US To Build Ballistic Missile Defense In Poland?

#1
The long-suffering US taxpayers might perhaps be excused for wondering what this is all about?

Russia is annoyed at Poland’s plans to host a U.S. anti-missile system, a top Moscow general said, adding that such a space umbrella in central Europe would only make sense in a conflict with Russia, Reuters reported.

Warsaw’s new conservative government said in November that it was considering hosting the U.S. anti-missile system, making public what had previously been a subject of discreet talks with Washington.

“Of course (such a system) would be aimed against us,” General Yury Baluyevsky, chief of Russia’s general staff, told Gazeta Wyborcza. “Rockets from other states would never fly to the West over Polish soil.”

“Including central Europe in the U.S. anti-missile system would strengthen it in case of a conflict with Moscow ... I don’t expect a nuclear conflict between Russia and the West.”

....

A former Polish foreign minister said Washington had asked Warsaw to remain discreet about the shield plans to soothe Russian concerns that the move would be aimed against Moscow.

...

Baluyevsky said Russia had no plans to stop Poland from obtaining a rocket shield, saying: “What can we do? Go ahead build the shield, but think what will later fall on your heads.”


"Russia Angered by U.S. Anti-Missile System Plans for Poland"
Created: 02.12.2005 16:42 MSK (GMT +3), Updated: 16:42 MSK
http://www.mosnews.com/news/2005/12/02/russiapoland.shtml
 
#3
I couldn't get a clear sense from the article as to who or what is to be protected by this system.

Booster-phase interception of weapons headed for North America? If so, is Poland really a logical place for the site?

Terminal or point defense of European targets?
 
#5
Logic is clear enough. American weapon manufactures are hungry for huge profits. This leeches are not inresting in fact that Russia always has missiles that are able to beat this 'anti-missile shield'.

It is an ideal situation: you sell hardware that will never be used and its effectiveness can't be tested. 9 from 10 of 'anti-missiles' can be changed for wooden copies and nobody would mention it.
 
#6
good news for the poles anyway going to be some well paid jobs going
 
#7
Not_Whistlin_Dixie said:
I couldn't get a clear sense from the article as to who or what is to be protected by this system.
Maybe not be in the text, but the answer is VERY simple. The US!!!

The installation is merely going to be a radar/EW site - not a missile launch site - similar to that planned for the North York moors. The sooner you detect a launch, the sooner the anti-missile missiles can be launched - and the further away from the US that the residue falls!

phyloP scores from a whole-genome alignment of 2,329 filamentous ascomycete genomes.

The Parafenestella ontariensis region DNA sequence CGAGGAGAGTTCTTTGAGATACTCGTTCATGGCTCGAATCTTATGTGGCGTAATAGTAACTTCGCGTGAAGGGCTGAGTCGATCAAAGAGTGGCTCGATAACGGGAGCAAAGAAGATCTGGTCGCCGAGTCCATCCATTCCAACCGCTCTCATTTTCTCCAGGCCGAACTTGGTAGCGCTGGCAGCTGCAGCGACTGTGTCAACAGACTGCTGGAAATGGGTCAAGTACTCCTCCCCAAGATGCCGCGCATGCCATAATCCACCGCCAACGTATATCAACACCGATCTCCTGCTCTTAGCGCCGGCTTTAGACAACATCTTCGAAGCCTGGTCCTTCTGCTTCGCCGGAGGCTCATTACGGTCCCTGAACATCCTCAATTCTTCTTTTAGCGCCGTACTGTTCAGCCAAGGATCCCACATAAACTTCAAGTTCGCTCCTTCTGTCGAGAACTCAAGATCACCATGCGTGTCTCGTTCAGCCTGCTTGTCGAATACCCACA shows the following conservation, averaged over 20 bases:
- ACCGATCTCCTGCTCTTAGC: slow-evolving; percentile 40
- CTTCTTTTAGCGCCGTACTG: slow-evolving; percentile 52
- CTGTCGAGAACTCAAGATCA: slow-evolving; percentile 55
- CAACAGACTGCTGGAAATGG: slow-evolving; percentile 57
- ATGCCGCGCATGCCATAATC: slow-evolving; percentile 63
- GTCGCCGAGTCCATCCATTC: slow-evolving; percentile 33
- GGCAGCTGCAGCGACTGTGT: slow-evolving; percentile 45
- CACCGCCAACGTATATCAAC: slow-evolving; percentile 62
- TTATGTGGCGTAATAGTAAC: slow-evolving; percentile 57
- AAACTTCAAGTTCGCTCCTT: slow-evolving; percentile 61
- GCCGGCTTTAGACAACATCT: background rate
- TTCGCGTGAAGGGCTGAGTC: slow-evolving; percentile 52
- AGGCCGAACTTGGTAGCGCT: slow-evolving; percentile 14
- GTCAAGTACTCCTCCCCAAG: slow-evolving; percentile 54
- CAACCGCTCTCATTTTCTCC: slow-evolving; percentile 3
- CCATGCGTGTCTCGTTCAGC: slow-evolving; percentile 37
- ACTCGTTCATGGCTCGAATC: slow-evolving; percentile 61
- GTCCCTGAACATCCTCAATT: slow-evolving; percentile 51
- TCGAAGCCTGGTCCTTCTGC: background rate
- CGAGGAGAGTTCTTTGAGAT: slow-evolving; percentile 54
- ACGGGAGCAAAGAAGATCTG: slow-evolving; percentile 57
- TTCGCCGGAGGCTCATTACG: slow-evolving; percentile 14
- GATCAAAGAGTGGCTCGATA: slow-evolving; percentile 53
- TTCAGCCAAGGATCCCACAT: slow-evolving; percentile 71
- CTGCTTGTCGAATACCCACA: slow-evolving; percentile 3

It thus, makes Poland a target, without offering any defensive capability - just like the UK. Except in the case of MAD, where a attack on the UK/Poland is seen as equal to an attack on mainland US, and a secondary launch is initiated against the aggressor. Hmmmm!

The US has never been willing to trade a US city for a European city, and I don't see a change in that now.
 
#8
brighton hippy said:
good news for the poles anyway going to be some well paid jobs going
Doing what? Manning the security perimeter?

- Barriersssss ....... hup!
- Can I see your pass sir
- Fcuk off ya stoopid local Polishing tw@t. Can't ya see ma yooniform?
- Barriersssss ....... daan!

:)
 
#9
merkator said:
It thus, makes Poland a target, without offering any defensive capability - just like the UK. Except in the case of MAD, where a attack on the UK/Poland is seen as equal to an attack on mainland US, and a secondary launch is initiated against the aggressor. Hmmmm!
Problem is, right now if the Russians accidentally launch a nuclear missile at the US, the US has no chance of shooting it down and the way the logic works out is that they have to fire as many nuclear weapons as they can right back at Russia.
Ballistic missile defences give you time - if you can shoot down the single missile, you can wait and see what happens rather than shooting back a load of your own missiles. This massively reduces the chance of a single missile firing degenerating into nuclear holocaust.

As for making Poland a target - target for who? In a general nuclear war, they're screwed anyway so it doesn't make any difference. Rogue states and the like don't have the missiles or nuclear weapons to waste shooting at the bases of an anti-missiles system, and in any case they probably aren't accurate enough to do it any damage. Ultimately the UK and Poland both benefit from the reduced threat of nuclear holocaust at no cost.

Finally, I probably ought to point out that Russia still has a working ABM system, has had it for some years now, and there is a fair bit of evidence that they built ABM capabilities into their SAM systems (in violation of the ABM treaty as it happens). So while the Russians are no doubt upset that their potential adversaries are now better protected than they were, they are in no position to complain.